When Dallas Petrie started at Cobden Tech School as a newly-graduated maths and science teacher in 1976, he figured he'd only be there for a couple of years.
Fast forward to 2019, the now 69-year-old is still actively involved in the school and Cobden community despite officially retiring in 2010.
"My wife Heather and I came to Cobden from Melbourne after my two years of teacher training," he said ahead of the school's 50th birthday this weekend.
"I love the country, I was born in Portland and we were keen to get out because we didn't want to have children in the city. We chose Cobden because there were such a wide-range of schools around us and it was such a nice, quiet little country town.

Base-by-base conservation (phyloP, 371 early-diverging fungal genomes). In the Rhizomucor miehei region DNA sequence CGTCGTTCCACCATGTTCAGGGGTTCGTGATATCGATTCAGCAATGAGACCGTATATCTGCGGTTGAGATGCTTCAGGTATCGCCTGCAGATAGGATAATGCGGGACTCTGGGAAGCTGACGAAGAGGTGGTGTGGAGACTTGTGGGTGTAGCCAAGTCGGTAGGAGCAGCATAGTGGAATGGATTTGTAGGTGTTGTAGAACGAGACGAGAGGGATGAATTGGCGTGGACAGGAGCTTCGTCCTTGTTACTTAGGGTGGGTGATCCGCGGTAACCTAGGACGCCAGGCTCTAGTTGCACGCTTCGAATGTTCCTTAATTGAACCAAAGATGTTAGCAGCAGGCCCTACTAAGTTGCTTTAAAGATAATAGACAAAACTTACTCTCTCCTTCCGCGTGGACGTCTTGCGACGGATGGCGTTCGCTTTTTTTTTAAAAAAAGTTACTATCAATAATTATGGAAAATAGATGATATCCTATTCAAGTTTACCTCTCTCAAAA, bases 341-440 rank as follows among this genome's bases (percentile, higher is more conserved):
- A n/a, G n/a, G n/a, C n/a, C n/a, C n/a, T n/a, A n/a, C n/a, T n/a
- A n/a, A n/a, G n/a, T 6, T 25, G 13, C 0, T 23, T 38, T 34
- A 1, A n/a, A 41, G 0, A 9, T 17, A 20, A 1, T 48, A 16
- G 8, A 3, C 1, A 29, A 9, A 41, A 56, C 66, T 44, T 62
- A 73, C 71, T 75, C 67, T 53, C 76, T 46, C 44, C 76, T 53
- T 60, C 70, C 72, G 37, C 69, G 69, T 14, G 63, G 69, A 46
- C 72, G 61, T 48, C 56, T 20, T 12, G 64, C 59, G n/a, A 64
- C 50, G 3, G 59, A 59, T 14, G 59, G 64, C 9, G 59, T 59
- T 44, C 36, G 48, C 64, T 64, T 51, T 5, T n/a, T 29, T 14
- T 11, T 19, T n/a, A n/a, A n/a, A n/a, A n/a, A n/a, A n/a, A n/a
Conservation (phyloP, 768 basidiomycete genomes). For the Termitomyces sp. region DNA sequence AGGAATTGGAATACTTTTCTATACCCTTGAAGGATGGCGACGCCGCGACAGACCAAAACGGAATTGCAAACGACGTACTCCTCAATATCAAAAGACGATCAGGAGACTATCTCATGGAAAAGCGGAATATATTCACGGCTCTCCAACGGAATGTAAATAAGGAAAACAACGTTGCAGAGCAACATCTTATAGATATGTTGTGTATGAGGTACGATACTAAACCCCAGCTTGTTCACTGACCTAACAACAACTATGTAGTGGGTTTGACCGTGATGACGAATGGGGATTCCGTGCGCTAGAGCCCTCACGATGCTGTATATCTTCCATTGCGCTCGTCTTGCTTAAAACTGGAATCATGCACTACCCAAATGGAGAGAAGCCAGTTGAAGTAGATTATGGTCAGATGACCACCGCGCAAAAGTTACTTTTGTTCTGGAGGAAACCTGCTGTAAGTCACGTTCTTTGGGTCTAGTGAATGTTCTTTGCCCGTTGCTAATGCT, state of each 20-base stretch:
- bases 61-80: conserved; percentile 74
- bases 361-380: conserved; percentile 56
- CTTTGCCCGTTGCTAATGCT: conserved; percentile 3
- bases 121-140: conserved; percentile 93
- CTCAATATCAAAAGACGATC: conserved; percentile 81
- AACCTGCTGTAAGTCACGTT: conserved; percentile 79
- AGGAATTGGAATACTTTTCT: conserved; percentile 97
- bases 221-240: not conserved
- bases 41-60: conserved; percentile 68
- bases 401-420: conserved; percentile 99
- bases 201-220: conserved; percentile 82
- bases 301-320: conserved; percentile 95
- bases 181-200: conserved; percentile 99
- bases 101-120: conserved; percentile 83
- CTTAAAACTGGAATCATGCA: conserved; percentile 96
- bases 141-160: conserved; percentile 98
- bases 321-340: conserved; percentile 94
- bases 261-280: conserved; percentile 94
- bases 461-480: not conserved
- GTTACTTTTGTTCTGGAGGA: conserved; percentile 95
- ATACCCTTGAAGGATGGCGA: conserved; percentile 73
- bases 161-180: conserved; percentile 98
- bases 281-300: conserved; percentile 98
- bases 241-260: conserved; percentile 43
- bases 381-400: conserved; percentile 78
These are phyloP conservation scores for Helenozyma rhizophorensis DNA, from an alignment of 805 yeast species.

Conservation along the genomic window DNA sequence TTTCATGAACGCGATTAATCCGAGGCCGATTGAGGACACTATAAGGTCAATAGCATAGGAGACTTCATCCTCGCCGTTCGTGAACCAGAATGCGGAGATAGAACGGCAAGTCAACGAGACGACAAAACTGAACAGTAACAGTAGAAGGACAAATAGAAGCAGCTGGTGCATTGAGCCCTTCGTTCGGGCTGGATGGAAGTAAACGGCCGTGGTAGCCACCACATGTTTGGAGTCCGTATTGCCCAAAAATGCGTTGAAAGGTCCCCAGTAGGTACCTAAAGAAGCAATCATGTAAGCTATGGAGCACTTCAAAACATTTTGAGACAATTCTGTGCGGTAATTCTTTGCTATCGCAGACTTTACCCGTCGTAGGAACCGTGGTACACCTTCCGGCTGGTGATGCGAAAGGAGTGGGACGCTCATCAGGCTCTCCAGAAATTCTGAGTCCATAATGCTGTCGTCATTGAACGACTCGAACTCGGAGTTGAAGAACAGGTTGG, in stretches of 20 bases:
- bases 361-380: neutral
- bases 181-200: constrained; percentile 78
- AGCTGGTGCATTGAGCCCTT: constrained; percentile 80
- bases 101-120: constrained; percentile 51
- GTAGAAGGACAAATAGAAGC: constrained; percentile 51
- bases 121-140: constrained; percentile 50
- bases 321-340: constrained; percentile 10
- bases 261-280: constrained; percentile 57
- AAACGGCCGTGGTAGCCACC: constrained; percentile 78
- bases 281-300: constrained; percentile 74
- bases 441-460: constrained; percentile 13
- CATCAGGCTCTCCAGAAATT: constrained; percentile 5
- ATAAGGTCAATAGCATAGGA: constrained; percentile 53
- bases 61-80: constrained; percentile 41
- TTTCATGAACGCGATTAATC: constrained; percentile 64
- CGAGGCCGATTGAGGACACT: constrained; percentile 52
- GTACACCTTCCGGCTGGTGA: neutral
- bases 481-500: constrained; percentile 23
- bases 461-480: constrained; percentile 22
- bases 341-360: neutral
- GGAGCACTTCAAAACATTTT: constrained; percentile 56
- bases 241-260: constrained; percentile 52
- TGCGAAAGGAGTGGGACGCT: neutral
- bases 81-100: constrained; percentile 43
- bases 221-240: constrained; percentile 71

I didn't plan to stay, but I'm still here.Dallas Petrie
"I didn't plan to stay, but I'm still here. We built a house thinking we would stay there a little while, we thought we would move on but we just found it was a lifestyle, not a job.
"You go to the shops and you talk to parents at the supermarket, it's a real community."
What Mr Petrie liked most about the school, he explained, was its alternative approach to education.
"When I started at the school in 1976 it was such an alternative style, we were able to have classes with year sevens, eights and nines all together and students could really individualise their programs," he said.
"Teachers were coordinated so that you would have a group of students you basically parented at school, and they had choices of what classes they would go to.
"They had the basic schooling of maths, science and English, but because it was a technical school we had a range of workshops - metal work, woodwork, electrical - lots of trade type classes and students could choose to do those as open units.